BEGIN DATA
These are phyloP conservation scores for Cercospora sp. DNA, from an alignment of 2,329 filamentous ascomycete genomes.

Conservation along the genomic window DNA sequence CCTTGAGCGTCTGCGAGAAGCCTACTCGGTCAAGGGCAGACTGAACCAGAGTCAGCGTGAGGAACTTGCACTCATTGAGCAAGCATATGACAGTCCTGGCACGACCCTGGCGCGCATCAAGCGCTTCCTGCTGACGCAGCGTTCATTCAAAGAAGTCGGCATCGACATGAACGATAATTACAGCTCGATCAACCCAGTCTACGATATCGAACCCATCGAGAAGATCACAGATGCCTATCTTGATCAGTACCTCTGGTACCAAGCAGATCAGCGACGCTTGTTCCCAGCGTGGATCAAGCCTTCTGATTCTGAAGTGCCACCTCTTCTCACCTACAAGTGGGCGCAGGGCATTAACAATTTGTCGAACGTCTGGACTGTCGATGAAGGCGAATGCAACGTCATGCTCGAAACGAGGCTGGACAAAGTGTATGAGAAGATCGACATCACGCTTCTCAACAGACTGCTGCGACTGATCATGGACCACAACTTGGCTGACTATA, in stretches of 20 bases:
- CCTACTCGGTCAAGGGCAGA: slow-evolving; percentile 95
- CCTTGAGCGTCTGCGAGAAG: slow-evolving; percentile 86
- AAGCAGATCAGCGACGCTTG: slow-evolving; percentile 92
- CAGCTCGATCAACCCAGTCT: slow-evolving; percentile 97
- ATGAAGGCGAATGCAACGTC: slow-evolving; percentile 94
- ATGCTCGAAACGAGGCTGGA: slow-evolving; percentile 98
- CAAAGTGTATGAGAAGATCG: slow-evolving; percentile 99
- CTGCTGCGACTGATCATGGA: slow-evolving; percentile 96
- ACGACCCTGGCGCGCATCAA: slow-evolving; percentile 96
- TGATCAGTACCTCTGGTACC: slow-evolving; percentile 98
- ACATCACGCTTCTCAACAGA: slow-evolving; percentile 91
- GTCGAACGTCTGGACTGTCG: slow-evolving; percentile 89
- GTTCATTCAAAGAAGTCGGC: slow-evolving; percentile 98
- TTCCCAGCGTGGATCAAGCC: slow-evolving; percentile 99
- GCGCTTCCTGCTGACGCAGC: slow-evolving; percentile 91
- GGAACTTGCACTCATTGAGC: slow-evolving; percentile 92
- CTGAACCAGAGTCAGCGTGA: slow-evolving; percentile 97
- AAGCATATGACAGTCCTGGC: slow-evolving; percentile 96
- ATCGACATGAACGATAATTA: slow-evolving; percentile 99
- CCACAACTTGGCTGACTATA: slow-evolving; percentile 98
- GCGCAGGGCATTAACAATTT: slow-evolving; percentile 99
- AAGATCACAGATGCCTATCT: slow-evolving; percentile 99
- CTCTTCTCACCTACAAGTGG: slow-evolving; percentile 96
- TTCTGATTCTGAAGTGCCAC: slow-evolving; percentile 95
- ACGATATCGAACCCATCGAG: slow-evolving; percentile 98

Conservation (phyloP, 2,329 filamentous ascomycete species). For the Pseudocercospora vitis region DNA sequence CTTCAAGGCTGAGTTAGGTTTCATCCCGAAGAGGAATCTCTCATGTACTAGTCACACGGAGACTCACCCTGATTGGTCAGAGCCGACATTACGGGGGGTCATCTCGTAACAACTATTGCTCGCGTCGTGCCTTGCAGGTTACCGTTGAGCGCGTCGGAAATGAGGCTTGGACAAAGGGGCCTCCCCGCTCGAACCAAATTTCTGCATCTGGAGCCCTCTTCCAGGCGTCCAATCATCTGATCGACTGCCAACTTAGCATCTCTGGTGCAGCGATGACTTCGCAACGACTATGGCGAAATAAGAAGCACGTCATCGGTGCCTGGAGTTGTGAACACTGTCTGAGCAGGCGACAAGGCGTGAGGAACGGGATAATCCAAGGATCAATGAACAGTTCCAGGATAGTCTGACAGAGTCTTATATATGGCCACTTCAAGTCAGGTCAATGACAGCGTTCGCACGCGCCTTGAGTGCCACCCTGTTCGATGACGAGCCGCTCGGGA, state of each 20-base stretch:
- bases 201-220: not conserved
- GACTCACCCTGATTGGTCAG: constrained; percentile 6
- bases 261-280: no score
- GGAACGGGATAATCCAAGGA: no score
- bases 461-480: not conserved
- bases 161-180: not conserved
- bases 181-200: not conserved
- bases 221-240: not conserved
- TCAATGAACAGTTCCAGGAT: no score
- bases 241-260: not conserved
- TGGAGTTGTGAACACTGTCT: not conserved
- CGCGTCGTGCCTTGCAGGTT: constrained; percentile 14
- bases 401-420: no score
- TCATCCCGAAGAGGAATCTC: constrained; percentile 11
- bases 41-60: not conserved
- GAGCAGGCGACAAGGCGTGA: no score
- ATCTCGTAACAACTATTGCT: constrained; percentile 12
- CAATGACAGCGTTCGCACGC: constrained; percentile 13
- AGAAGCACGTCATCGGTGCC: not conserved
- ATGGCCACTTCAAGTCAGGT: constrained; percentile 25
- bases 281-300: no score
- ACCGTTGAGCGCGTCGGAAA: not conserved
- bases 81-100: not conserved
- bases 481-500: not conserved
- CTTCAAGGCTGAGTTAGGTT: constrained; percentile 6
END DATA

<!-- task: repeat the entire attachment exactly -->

These are phyloP conservation scores for Cercospora sp. DNA, from an alignment of 2,329 filamentous ascomycete genomes.

Conservation along the genomic window DNA sequence CCTTGAGCGTCTGCGAGAAGCCTACTCGGTCAAGGGCAGACTGAACCAGAGTCAGCGTGAGGAACTTGCACTCATTGAGCAAGCATATGACAGTCCTGGCACGACCCTGGCGCGCATCAAGCGCTTCCTGCTGACGCAGCGTTCATTCAAAGAAGTCGGCATCGACATGAACGATAATTACAGCTCGATCAACCCAGTCTACGATATCGAACCCATCGAGAAGATCACAGATGCCTATCTTGATCAGTACCTCTGGTACCAAGCAGATCAGCGACGCTTGTTCCCAGCGTGGATCAAGCCTTCTGATTCTGAAGTGCCACCTCTTCTCACCTACAAGTGGGCGCAGGGCATTAACAATTTGTCGAACGTCTGGACTGTCGATGAAGGCGAATGCAACGTCATGCTCGAAACGAGGCTGGACAAAGTGTATGAGAAGATCGACATCACGCTTCTCAACAGACTGCTGCGACTGATCATGGACCACAACTTGGCTGACTATA, in stretches of 20 bases:
- CCTACTCGGTCAAGGGCAGA: slow-evolving; percentile 95
- CCTTGAGCGTCTGCGAGAAG: slow-evolving; percentile 86
- AAGCAGATCAGCGACGCTTG: slow-evolving; percentile 92
- CAGCTCGATCAACCCAGTCT: slow-evolving; percentile 97
- ATGAAGGCGAATGCAACGTC: slow-evolving; percentile 94
- ATGCTCGAAACGAGGCTGGA: slow-evolving; percentile 98
- CAAAGTGTATGAGAAGATCG: slow-evolving; percentile 99
- CTGCTGCGACTGATCATGGA: slow-evolving; percentile 96
- ACGACCCTGGCGCGCATCAA: slow-evolving; percentile 96
- TGATCAGTACCTCTGGTACC: slow-evolving; percentile 98
- ACATCACGCTTCTCAACAGA: slow-evolving; percentile 91
- GTCGAACGTCTGGACTGTCG: slow-evolving; percentile 89
- GTTCATTCAAAGAAGTCGGC: slow-evolving; percentile 98
- TTCCCAGCGTGGATCAAGCC: slow-evolving; percentile 99
- GCGCTTCCTGCTGACGCAGC: slow-evolving; percentile 91
- GGAACTTGCACTCATTGAGC: slow-evolving; percentile 92
- CTGAACCAGAGTCAGCGTGA: slow-evolving; percentile 97
- AAGCATATGACAGTCCTGGC: slow-evolving; percentile 96
- ATCGACATGAACGATAATTA: slow-evolving; percentile 99
- CCACAACTTGGCTGACTATA: slow-evolving; percentile 98
- GCGCAGGGCATTAACAATTT: slow-evolving; percentile 99
- AAGATCACAGATGCCTATCT: slow-evolving; percentile 99
- CTCTTCTCACCTACAAGTGG: slow-evolving; percentile 96
- TTCTGATTCTGAAGTGCCAC: slow-evolving; percentile 95
- ACGATATCGAACCCATCGAG: slow-evolving; percentile 98

Conservation (phyloP, 2,329 filamentous ascomycete species). For the Pseudocercospora vitis region DNA sequence CTTCAAGGCTGAGTTAGGTTTCATCCCGAAGAGGAATCTCTCATGTACTAGTCACACGGAGACTCACCCTGATTGGTCAGAGCCGACATTACGGGGGGTCATCTCGTAACAACTATTGCTCGCGTCGTGCCTTGCAGGTTACCGTTGAGCGCGTCGGAAATGAGGCTTGGACAAAGGGGCCTCCCCGCTCGAACCAAATTTCTGCATCTGGAGCCCTCTTCCAGGCGTCCAATCATCTGATCGACTGCCAACTTAGCATCTCTGGTGCAGCGATGACTTCGCAACGACTATGGCGAAATAAGAAGCACGTCATCGGTGCCTGGAGTTGTGAACACTGTCTGAGCAGGCGACAAGGCGTGAGGAACGGGATAATCCAAGGATCAATGAACAGTTCCAGGATAGTCTGACAGAGTCTTATATATGGCCACTTCAAGTCAGGTCAATGACAGCGTTCGCACGCGCCTTGAGTGCCACCCTGTTCGATGACGAGCCGCTCGGGA, state of each 20-base stretch:
- bases 201-220: not conserved
- GACTCACCCTGATTGGTCAG: constrained; percentile 6
- bases 261-280: no score
- GGAACGGGATAATCCAAGGA: no score
- bases 461-480: not conserved
- bases 161-180: not conserved
- bases 181-200: not conserved
- bases 221-240: not conserved
- TCAATGAACAGTTCCAGGAT: no score
- bases 241-260: not conserved
- TGGAGTTGTGAACACTGTCT: not conserved
- CGCGTCGTGCCTTGCAGGTT: constrained; percentile 14
- bases 401-420: no score
- TCATCCCGAAGAGGAATCTC: constrained; percentile 11
- bases 41-60: not conserved
- GAGCAGGCGACAAGGCGTGA: no score
- ATCTCGTAACAACTATTGCT: constrained; percentile 12
- CAATGACAGCGTTCGCACGC: constrained; percentile 13
- AGAAGCACGTCATCGGTGCC: not conserved
- ATGGCCACTTCAAGTCAGGT: constrained; percentile 25
- bases 281-300: no score
- ACCGTTGAGCGCGTCGGAAA: not conserved
- bases 81-100: not conserved
- bases 481-500: not conserved
- CTTCAAGGCTGAGTTAGGTT: constrained; percentile 6